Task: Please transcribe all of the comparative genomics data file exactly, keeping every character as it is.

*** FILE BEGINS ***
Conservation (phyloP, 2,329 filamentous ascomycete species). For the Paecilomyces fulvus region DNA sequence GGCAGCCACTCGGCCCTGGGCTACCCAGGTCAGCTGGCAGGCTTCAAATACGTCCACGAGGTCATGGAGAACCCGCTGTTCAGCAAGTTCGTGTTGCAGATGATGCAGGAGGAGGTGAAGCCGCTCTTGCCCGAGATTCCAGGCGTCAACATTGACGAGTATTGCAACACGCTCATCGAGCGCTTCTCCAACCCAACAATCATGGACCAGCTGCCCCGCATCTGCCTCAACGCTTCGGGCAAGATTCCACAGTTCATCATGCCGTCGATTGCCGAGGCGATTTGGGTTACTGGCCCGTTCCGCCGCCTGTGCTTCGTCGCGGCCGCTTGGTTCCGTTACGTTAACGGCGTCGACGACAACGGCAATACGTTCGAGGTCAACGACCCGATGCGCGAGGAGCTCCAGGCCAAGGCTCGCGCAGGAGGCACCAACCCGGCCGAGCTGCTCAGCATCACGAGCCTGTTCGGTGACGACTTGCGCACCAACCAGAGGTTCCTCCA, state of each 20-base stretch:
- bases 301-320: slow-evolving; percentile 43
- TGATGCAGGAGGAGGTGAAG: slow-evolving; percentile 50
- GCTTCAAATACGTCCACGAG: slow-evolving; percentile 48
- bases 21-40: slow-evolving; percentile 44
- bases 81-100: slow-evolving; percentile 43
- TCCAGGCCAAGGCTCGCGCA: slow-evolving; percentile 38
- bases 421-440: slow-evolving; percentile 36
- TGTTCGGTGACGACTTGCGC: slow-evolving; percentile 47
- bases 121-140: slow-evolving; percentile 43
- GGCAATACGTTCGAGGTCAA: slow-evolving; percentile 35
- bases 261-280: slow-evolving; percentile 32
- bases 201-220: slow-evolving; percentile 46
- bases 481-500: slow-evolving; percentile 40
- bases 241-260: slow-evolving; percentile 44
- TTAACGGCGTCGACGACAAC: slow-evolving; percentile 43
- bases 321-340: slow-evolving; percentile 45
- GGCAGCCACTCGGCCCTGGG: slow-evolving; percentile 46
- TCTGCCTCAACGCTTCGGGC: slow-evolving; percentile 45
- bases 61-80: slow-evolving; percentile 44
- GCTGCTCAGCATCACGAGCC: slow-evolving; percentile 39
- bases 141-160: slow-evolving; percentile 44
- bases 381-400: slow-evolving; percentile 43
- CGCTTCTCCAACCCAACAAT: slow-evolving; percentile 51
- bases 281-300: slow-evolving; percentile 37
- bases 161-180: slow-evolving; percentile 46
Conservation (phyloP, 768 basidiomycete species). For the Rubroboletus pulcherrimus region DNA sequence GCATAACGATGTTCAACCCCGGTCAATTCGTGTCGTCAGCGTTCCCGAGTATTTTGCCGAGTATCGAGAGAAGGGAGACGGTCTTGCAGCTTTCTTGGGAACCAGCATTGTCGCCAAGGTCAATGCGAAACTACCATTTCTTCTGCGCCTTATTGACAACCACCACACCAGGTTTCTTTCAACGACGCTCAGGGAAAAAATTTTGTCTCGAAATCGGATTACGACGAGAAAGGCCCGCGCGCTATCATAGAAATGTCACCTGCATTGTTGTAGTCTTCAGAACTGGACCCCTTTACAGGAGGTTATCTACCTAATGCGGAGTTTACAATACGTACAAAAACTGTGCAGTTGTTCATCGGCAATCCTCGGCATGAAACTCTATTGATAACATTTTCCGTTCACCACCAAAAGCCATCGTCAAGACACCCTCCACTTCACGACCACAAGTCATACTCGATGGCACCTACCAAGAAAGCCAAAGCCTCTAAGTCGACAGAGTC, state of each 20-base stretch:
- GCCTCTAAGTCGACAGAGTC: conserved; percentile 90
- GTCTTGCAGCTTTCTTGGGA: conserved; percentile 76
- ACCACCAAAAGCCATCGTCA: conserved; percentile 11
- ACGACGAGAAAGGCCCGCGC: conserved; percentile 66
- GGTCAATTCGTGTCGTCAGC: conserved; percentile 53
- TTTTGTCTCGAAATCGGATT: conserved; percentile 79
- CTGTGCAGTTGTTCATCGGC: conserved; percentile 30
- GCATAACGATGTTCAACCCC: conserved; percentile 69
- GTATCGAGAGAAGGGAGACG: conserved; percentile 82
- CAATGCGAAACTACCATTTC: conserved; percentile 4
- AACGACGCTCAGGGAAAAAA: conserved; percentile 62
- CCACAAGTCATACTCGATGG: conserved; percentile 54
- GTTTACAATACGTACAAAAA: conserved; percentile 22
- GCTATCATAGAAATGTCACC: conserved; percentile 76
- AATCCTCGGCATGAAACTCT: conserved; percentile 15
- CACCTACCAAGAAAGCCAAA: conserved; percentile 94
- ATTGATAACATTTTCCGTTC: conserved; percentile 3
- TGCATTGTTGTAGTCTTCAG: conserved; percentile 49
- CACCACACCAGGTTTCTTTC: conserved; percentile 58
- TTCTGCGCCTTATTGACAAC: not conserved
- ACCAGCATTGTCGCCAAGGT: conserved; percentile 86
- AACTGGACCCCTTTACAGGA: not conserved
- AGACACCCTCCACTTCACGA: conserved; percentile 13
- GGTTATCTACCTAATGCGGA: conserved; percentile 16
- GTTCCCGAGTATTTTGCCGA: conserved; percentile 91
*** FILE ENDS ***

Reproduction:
Conservation (phyloP, 2,329 filamentous ascomycete species). For the Paecilomyces fulvus region DNA sequence GGCAGCCACTCGGCCCTGGGCTACCCAGGTCAGCTGGCAGGCTTCAAATACGTCCACGAGGTCATGGAGAACCCGCTGTTCAGCAAGTTCGTGTTGCAGATGATGCAGGAGGAGGTGAAGCCGCTCTTGCCCGAGATTCCAGGCGTCAACATTGACGAGTATTGCAACACGCTCATCGAGCGCTTCTCCAACCCAACAATCATGGACCAGCTGCCCCGCATCTGCCTCAACGCTTCGGGCAAGATTCCACAGTTCATCATGCCGTCGATTGCCGAGGCGATTTGGGTTACTGGCCCGTTCCGCCGCCTGTGCTTCGTCGCGGCCGCTTGGTTCCGTTACGTTAACGGCGTCGACGACAACGGCAATACGTTCGAGGTCAACGACCCGATGCGCGAGGAGCTCCAGGCCAAGGCTCGCGCAGGAGGCACCAACCCGGCCGAGCTGCTCAGCATCACGAGCCTGTTCGGTGACGACTTGCGCACCAACCAGAGGTTCCTCCA, state of each 20-base stretch:
- bases 301-320: slow-evolving; percentile 43
- TGATGCAGGAGGAGGTGAAG: slow-evolving; percentile 50
- GCTTCAAATACGTCCACGAG: slow-evolving; percentile 48
- bases 21-40: slow-evolving; percentile 44
- bases 81-100: slow-evolving; percentile 43
- TCCAGGCCAAGGCTCGCGCA: slow-evolving; percentile 38
- bases 421-440: slow-evolving; percentile 36
- TGTTCGGTGACGACTTGCGC: slow-evolving; percentile 47
- bases 121-140: slow-evolving; percentile 43
- GGCAATACGTTCGAGGTCAA: slow-evolving; percentile 35
- bases 261-280: slow-evolving; percentile 32
- bases 201-220: slow-evolving; percentile 46
- bases 481-500: slow-evolving; percentile 40
- bases 241-260: slow-evolving; percentile 44
- TTAACGGCGTCGACGACAAC: slow-evolving; percentile 43
- bases 321-340: slow-evolving; percentile 45
- GGCAGCCACTCGGCCCTGGG: slow-evolving; percentile 46
- TCTGCCTCAACGCTTCGGGC: slow-evolving; percentile 45
- bases 61-80: slow-evolving; percentile 44
- GCTGCTCAGCATCACGAGCC: slow-evolving; percentile 39
- bases 141-160: slow-evolving; percentile 44
- bases 381-400: slow-evolving; percentile 43
- CGCTTCTCCAACCCAACAAT: slow-evolving; percentile 51
- bases 281-300: slow-evolving; percentile 37
- bases 161-180: slow-evolving; percentile 46
Conservation (phyloP, 768 basidiomycete species). For the Rubroboletus pulcherrimus region DNA sequence GCATAACGATGTTCAACCCCGGTCAATTCGTGTCGTCAGCGTTCCCGAGTATTTTGCCGAGTATCGAGAGAAGGGAGACGGTCTTGCAGCTTTCTTGGGAACCAGCATTGTCGCCAAGGTCAATGCGAAACTACCATTTCTTCTGCGCCTTATTGACAACCACCACACCAGGTTTCTTTCAACGACGCTCAGGGAAAAAATTTTGTCTCGAAATCGGATTACGACGAGAAAGGCCCGCGCGCTATCATAGAAATGTCACCTGCATTGTTGTAGTCTTCAGAACTGGACCCCTTTACAGGAGGTTATCTACCTAATGCGGAGTTTACAATACGTACAAAAACTGTGCAGTTGTTCATCGGCAATCCTCGGCATGAAACTCTATTGATAACATTTTCCGTTCACCACCAAAAGCCATCGTCAAGACACCCTCCACTTCACGACCACAAGTCATACTCGATGGCACCTACCAAGAAAGCCAAAGCCTCTAAGTCGACAGAGTC, state of each 20-base stretch:
- GCCTCTAAGTCGACAGAGTC: conserved; percentile 90
- GTCTTGCAGCTTTCTTGGGA: conserved; percentile 76
- ACCACCAAAAGCCATCGTCA: conserved; percentile 11
- ACGACGAGAAAGGCCCGCGC: conserved; percentile 66
- GGTCAATTCGTGTCGTCAGC: conserved; percentile 53
- TTTTGTCTCGAAATCGGATT: conserved; percentile 79
- CTGTGCAGTTGTTCATCGGC: conserved; percentile 30
- GCATAACGATGTTCAACCCC: conserved; percentile 69
- GTATCGAGAGAAGGGAGACG: conserved; percentile 82
- CAATGCGAAACTACCATTTC: conserved; percentile 4
- AACGACGCTCAGGGAAAAAA: conserved; percentile 62
- CCACAAGTCATACTCGATGG: conserved; percentile 54
- GTTTACAATACGTACAAAAA: conserved; percentile 22
- GCTATCATAGAAATGTCACC: conserved; percentile 76
- AATCCTCGGCATGAAACTCT: conserved; percentile 15
- CACCTACCAAGAAAGCCAAA: conserved; percentile 94
- ATTGATAACATTTTCCGTTC: conserved; percentile 3
- TGCATTGTTGTAGTCTTCAG: conserved; percentile 49
- CACCACACCAGGTTTCTTTC: conserved; percentile 58
- TTCTGCGCCTTATTGACAAC: not conserved
- ACCAGCATTGTCGCCAAGGT: conserved; percentile 86
- AACTGGACCCCTTTACAGGA: not conserved
- AGACACCCTCCACTTCACGA: conserved; percentile 13
- GGTTATCTACCTAATGCGGA: conserved; percentile 16
- GTTCCCGAGTATTTTGCCGA: conserved; percentile 91